Some larger municipalities have chosen to include a stage in their process in which Anaerobic Digestion systems are used to force the production of methane from the organics prior to composting. The methane produced is captured, treated, sold as a type of renewable natural gas - a treatment strategy known as ‘Biomethanization’.
When Biomethanization was first introduced as a treatment strategy, there were suggestions that composting may no longer be necessary. It was proposed at that time that the organic material that remained at the end of the methane extraction - known as ‘digestate’ - could be applied directly to agricultural fields as a benign by-product.
Studies quickly showed that such a practice would not lead to positive environmental outcomes, so compost facilities were drawn back into organic waste treatment strategies as a secondary stage that would treat the digestate.
In certain municipalities, therefore, organic waste first goes to a Biomethanization facility, after which the resulting digestate is sent - post methane-extraction - to a compost facility, where the material is then made safe for use in agriculture.
If ever there were still to be a PLA product contained in the digestate upon its arrival to the compost site, the process of composting this organic material would still break the PLA down into carbon, hydrogen, and other non-toxic by-products. In such a scenario, the PLA would have been composted, and would still meet the requirements of being certified compostable.
However, because AD facilities use equipment that is not generally designed to handle items that ‘behave like plastic’, PLA is considered a contaminant in the Biomethanization process. This has led municipalities that use this process to prohibit PLA in their organic waste collection programs.
What’s the solution?
In spite of its shortcomings -- (which we’ll get to soon) -- PLA products continue to occupy a pivotal role in the development of bioplastics, which will both allow the capture of greater amounts of food waste, and also reduce the use of petroleum plastics.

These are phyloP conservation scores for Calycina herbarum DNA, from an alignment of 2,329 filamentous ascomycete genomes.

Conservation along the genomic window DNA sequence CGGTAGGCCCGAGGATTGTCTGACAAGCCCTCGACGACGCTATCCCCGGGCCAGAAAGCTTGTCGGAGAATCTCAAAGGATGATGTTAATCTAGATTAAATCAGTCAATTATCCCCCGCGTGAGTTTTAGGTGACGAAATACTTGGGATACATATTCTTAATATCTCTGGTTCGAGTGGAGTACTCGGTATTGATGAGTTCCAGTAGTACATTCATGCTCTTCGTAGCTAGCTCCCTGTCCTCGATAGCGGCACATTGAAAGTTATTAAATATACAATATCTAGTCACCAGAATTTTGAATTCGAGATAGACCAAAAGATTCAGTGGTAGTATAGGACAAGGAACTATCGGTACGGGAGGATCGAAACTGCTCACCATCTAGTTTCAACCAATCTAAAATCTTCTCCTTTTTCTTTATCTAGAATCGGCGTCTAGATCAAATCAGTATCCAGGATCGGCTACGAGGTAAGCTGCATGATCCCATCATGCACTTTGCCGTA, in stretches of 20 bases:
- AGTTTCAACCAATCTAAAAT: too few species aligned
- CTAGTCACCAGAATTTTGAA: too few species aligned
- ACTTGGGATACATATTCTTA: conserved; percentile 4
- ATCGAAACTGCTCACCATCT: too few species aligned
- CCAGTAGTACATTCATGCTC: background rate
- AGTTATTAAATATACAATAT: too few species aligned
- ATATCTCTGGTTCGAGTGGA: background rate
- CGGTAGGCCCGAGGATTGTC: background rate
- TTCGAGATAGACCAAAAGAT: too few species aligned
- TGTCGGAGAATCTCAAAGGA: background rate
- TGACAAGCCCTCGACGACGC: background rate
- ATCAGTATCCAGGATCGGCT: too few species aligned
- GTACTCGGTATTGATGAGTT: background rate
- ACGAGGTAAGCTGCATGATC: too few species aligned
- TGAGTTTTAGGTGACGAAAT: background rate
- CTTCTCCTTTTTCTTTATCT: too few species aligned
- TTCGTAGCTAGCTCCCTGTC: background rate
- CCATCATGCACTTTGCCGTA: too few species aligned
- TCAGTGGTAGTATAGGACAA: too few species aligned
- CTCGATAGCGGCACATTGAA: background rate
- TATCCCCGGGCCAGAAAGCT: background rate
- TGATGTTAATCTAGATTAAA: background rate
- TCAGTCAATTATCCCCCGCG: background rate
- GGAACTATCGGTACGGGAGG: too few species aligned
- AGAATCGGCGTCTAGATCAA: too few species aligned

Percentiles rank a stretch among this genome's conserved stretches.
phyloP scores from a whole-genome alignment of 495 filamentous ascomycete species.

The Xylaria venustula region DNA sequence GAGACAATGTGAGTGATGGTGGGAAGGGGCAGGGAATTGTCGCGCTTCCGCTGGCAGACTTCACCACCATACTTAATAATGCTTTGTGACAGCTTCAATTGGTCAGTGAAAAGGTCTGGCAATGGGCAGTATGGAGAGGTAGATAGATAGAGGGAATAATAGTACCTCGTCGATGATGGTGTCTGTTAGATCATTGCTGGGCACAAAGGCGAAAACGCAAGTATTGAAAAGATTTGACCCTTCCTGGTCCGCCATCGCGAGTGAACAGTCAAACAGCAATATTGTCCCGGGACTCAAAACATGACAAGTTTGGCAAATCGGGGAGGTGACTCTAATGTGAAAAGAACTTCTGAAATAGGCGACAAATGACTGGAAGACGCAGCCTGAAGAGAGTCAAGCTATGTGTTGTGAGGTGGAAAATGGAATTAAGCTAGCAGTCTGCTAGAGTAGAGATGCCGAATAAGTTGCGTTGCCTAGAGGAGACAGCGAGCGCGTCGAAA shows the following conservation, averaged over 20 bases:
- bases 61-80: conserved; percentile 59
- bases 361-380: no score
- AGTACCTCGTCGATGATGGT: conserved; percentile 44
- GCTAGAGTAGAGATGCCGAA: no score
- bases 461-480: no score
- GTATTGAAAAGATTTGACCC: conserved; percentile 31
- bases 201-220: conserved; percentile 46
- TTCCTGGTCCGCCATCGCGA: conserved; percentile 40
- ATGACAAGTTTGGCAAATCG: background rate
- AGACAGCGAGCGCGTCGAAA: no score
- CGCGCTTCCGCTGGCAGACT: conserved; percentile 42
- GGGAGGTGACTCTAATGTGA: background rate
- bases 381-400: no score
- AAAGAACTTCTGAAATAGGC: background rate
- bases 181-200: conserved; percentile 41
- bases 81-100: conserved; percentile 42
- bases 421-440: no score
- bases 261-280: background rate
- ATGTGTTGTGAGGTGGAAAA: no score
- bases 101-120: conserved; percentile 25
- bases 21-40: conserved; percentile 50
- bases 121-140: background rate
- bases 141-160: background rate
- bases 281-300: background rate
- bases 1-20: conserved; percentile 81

At the same time, capturing methane gas from organic waste presents a compelling case for reducing fossil fuel use to generate electricity. Is there a cost-effective adjustment that could be made to municipal treatment strategies so that both technologies may continue their development and contribute to the quest for sustainable consumption and best practices?
We are certain to soon find out, as international expertise and discourse continues to build in these areas.
How do I compost PLA products where I live?
Compostable.ca was developed as a project of Compost Montreal, a best-practices organic waste collection company that continues to collect and compost PLA every day. In addition to Compost Montreal, there are many other collection companies across the country that accept PLA products for composting.
In the coming months we will provide more information about collection and composting options for PLA across the country. We invite you to get in touch with us if you’d like to know more about what your community does to treat its organics once they’re collected.
And if you know of other collection companies that collect PLA for composting that you’d like everyone to know about, we’d love to hear from you!